What Is Offal And Is It Good For You?

Whether you're looking to expand your eating habits with something a bit more exotic or seeking out the best options for the most nutrient-dense foods, offal might be something that piques your interest. Though it's not a popularly consumed item in Western diets, offal is still considered a staple food item for many other cultural palettes. In fact, many Americans currently only consume the prime cuts of muscle tissue, leaving the greater percentage of the animal to be discarded or repurposed for other products, according to WebMD. Offal does still have some presence in Western diets, however, serving as casings for hot dogs and sausages as well as holding place in specialized dishes like foie gras or chitterlings (via Today's Dietitian).

However, a number of biological animal products, like fat, can be used to provide a more primitive daily plate. Trend diets, like the Paleo diet, have brought some attention to cast-off practices involving a more incorporative use of butchered animals, like using healthy fats from animals in cooking in lieu of processed or artificial oils, writes Paleo Leap. Yet, some of the more nutritionally beneficial parts of the animal are being overlooked, like offal. Despite the nutritious advantages, many individuals are hesitant to try offal or incorporate it into their regular diet.

What is offal?

Offal is a term that refers to the organ meats of specific animals such as chickens, ducks, lambs, goats, and cows, according to Healthline. In most instances, particularly in the United States, when individuals consume meat, they are primarily consuming the muscle tissues, fat, and sometimes the skin. Animal bones can and often are used to make nutrient-packed bone broths that can be used for soups and other meals (via Paleo Leap). However, for some, the thought of cooking and eating organ meats seems a bit too close to a Halloween prank rather than a delicious meal.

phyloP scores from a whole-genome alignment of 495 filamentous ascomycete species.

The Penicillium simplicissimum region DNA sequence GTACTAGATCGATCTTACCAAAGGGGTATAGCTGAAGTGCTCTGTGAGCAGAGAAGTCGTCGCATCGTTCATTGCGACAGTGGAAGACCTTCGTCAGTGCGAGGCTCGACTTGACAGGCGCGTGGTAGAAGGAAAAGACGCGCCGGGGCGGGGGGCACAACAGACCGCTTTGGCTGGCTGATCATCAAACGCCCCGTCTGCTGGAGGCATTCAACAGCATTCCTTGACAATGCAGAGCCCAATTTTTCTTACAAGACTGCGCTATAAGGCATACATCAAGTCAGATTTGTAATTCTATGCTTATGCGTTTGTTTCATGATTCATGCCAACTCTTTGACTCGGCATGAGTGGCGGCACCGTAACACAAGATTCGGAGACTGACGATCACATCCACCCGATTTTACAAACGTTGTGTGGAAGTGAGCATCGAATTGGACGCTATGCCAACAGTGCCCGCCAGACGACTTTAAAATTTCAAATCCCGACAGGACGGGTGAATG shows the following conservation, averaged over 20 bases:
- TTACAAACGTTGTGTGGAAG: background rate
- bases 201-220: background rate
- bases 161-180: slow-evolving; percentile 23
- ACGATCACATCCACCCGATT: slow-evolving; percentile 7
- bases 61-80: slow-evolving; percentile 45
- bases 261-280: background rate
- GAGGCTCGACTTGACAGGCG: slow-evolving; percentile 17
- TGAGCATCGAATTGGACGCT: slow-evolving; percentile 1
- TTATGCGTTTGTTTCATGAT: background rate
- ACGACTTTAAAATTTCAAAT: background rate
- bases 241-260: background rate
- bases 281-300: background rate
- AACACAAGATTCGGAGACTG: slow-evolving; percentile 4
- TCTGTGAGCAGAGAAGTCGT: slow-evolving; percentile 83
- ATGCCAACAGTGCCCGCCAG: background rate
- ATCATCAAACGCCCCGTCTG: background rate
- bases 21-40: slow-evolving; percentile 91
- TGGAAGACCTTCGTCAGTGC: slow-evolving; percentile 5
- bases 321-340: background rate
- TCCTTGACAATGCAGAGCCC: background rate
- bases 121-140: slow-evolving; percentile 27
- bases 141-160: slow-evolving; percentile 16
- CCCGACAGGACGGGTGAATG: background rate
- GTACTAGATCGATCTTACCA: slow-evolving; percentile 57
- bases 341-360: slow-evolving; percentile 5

The organ meats that are commonly lumped together under the term offal include the heart, liver, kidneys, brain, tongue, sweetbreads (the thymus gland and pancreas), and tripe (the lining of the animal's stomach), says Healthline, though the list can be more or less inclusive depending on the culture or area. For example, in some cultures, the definition of offal includes all parts of the animal except for the muscle tissue and bones (via Today's Dietitian).

Offal can be prepared in very similar methods to traditional meats. Depending on the cut, the dish can be grilled, baked, roasted, and sometimes prepared and served raw. For individuals who may be struggling to consume the parts whole, they can be ground and added into other minced meat, such as ground beef, pork, or turkey, for an additional boost of nutrients, according to Today's Dietitian.

Is offal good for you?

The nutritional benefits of offal can vary a bit, depending on the particular part that is being consumed and the quality of the animals' care, explains Medical News Today. Offal holds a host of vitamins and minerals including iron, vitamin A, vitamin D, vitamin E, vitamin K, copper, and magnesium. For example, a serving of 3.5 ounces of liver contains 27 grams of protein while only containing 127 calories and offering up significant percentages of nine other essential nutrients (via Healthline). Some parts, like the brain, offer additional benefits like a boost of omega-3 fatty acids which are beneficial to brain health, according to Medical News Today.

But before you run to your nearest butcher to add these superfood organs to your diet, there are a few things you should know. First, Medical News Today reports that most offal is high in both cholesterol and saturated fats. Additionally, another concern comes from the environment in which the animal was raised. Animals raised consuming produce or grass treated with pesticides could pose potential health complications due to ingested toxins. However, if you're in good health and do not have any issues with cholesterol, the addition of offal to your diet might be a good choice for you.